By Erin Hambidge, TIWP Student

History watched the universe long before mankind first walked the Earth. She watched galaxies unfurl, spreading starry arms across the sky. She watched the planets dance around the sun, and stars take their last breath before flickering out completely. As long as time continued to pass, she watched.

She was still young, a child really, when she saw the first human. Soon there were more, cities of a species that refused to die out. The sound of clanging metal and felled trees soon filled the air, and she watched as homes were built and tools were created. 

The humans intrigued her. There was no reason, or purpose for their existence. It seemed as though they were put on Earth simply to survive – and that they did. For every tree felled an axe sunk into another. For every animal shot out of the sky, another hunter aimed his bow with deadly precision.  

It seemed it was not enough to survive. No. These humans wanted to thrive.

It wasn’t long before they turned on each other, axes meant for the forest felling men, women, and children alike.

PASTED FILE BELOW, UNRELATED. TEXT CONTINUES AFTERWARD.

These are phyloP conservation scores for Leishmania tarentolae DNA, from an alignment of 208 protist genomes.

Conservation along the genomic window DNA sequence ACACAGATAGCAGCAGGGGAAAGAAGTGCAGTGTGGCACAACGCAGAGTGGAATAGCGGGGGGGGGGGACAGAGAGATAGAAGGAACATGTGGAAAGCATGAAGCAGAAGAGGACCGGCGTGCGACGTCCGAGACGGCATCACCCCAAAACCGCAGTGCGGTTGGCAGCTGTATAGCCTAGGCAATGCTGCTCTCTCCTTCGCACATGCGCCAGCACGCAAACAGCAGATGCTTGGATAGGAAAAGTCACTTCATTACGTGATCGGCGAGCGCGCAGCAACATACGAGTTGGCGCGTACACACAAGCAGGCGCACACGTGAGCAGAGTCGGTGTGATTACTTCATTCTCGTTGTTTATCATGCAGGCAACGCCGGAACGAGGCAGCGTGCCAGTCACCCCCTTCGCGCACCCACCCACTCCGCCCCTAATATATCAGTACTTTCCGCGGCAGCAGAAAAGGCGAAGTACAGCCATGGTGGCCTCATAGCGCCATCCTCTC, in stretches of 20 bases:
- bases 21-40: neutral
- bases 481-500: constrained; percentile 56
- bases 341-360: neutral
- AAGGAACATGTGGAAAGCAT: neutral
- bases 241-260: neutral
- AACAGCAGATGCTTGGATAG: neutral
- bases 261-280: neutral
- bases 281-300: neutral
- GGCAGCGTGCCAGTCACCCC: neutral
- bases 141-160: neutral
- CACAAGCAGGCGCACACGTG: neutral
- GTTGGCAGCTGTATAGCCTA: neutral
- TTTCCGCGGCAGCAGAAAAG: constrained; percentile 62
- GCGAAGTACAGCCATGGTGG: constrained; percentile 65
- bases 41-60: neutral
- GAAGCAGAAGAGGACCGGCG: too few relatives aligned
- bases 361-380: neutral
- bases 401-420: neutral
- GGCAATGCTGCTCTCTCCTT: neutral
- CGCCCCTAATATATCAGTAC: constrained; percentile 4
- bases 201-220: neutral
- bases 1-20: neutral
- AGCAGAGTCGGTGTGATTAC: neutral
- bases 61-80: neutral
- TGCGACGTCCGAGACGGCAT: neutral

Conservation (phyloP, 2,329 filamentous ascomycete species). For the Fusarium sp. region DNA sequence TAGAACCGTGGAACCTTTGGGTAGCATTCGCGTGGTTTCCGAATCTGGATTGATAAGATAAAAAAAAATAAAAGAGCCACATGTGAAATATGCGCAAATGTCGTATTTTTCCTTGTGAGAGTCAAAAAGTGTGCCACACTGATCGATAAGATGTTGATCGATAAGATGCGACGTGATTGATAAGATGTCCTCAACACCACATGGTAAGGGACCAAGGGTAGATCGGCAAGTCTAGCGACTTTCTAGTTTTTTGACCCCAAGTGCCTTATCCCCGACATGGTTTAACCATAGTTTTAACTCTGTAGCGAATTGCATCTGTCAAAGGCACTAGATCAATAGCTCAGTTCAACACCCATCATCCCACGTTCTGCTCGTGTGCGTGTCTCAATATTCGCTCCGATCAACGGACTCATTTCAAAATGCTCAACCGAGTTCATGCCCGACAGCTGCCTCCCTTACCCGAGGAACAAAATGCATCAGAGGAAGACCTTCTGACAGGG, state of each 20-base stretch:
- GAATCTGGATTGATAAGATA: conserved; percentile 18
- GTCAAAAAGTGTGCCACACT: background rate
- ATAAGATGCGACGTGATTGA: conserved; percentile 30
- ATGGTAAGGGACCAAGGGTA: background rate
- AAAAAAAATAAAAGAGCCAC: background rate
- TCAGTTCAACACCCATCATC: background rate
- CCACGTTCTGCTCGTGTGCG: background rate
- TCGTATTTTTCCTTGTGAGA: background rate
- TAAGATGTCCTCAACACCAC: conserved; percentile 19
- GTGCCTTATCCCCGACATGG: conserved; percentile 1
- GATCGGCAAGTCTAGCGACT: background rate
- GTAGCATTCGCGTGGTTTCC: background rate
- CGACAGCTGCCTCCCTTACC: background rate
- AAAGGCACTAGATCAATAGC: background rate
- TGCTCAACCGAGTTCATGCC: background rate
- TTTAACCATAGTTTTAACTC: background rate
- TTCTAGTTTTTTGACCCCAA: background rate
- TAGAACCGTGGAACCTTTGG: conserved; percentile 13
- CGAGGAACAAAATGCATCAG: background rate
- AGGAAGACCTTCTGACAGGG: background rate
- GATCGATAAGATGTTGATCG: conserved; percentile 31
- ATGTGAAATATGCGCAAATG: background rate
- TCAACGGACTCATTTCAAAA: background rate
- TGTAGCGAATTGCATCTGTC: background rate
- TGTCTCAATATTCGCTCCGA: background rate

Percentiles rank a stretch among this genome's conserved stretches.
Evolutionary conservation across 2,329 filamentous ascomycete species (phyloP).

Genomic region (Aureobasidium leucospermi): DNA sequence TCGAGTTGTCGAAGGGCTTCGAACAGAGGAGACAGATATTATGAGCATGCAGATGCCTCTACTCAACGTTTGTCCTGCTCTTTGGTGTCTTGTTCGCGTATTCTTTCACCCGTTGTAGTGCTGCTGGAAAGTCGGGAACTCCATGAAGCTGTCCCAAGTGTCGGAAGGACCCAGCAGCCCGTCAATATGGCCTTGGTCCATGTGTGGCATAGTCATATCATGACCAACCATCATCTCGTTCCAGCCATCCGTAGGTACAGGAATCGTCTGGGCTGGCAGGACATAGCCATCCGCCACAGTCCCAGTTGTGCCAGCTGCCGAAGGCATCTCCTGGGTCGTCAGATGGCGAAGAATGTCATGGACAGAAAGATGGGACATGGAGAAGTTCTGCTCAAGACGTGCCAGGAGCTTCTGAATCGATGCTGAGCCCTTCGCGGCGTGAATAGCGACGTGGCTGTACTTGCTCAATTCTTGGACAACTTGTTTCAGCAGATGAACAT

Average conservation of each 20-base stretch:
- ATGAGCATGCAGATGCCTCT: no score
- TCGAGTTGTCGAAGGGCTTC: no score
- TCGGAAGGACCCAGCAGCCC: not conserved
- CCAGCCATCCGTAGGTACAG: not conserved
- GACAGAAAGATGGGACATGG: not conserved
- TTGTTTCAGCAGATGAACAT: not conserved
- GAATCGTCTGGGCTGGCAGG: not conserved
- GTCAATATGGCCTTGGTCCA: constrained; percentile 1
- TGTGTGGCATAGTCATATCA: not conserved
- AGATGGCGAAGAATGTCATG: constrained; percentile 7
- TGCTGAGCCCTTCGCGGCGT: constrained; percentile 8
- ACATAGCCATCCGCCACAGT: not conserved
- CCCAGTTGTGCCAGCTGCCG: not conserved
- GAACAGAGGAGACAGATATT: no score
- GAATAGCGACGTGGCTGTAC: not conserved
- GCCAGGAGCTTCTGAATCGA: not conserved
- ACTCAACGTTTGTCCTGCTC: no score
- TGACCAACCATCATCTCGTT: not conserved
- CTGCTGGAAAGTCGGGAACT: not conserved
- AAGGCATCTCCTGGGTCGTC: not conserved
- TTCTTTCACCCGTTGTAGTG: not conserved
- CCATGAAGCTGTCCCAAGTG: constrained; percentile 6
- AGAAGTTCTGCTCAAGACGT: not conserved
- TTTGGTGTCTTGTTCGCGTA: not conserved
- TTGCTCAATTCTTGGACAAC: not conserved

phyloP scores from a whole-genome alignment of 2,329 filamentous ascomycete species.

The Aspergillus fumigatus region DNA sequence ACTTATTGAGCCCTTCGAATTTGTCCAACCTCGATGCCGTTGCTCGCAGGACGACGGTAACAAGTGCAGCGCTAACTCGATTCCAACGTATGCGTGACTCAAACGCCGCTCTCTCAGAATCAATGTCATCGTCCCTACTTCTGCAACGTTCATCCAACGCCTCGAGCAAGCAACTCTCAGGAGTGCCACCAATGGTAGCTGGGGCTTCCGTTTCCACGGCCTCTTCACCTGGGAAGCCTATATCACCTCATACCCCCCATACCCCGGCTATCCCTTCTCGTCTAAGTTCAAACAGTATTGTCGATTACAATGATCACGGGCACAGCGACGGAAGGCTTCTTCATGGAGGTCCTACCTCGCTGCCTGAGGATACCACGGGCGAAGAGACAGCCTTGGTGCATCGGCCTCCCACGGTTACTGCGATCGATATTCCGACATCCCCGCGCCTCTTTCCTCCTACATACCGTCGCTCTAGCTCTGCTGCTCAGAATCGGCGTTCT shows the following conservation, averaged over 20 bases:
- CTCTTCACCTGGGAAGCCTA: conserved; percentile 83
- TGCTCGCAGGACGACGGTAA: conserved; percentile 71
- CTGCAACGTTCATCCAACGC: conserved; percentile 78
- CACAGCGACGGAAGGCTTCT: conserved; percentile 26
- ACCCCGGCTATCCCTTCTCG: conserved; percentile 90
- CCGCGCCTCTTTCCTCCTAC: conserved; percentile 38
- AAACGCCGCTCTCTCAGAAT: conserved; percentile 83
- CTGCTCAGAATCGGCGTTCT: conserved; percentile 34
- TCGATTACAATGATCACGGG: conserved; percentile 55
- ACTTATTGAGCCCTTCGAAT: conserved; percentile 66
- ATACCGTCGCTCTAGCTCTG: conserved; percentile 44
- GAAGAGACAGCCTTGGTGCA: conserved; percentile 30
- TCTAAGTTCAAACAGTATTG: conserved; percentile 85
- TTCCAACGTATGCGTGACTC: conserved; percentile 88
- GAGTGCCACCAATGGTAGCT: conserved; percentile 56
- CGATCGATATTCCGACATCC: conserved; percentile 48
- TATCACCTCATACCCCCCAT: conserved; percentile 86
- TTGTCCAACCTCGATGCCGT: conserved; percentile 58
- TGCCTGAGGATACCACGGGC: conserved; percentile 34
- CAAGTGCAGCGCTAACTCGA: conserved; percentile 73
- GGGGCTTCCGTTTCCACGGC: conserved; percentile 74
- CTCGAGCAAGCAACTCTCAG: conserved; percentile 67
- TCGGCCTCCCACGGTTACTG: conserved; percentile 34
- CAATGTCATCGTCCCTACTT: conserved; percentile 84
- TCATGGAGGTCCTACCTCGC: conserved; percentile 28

If there was one constant she could find among the chaos it was death, for she realized they would never be satisfied until they could escape it. So the wars, and sickness, and blights continued, for any attempt to flee brought them right back to Death’s waiting arms.

It was a cycle as constant as the rhythms of the universe, and she soon grew tired, her faith in humanity dimming. That faith did not go out entirely however, as she saw the good as well as the bad. They were artists, writers, musicians, and poets that spoke of a life beyond survival. One where humans rejoiced and celebrated nature. Where they watched the sun rise and set, cheering as it did. 

For the first time, they asked if there was more to life than simply existing.    

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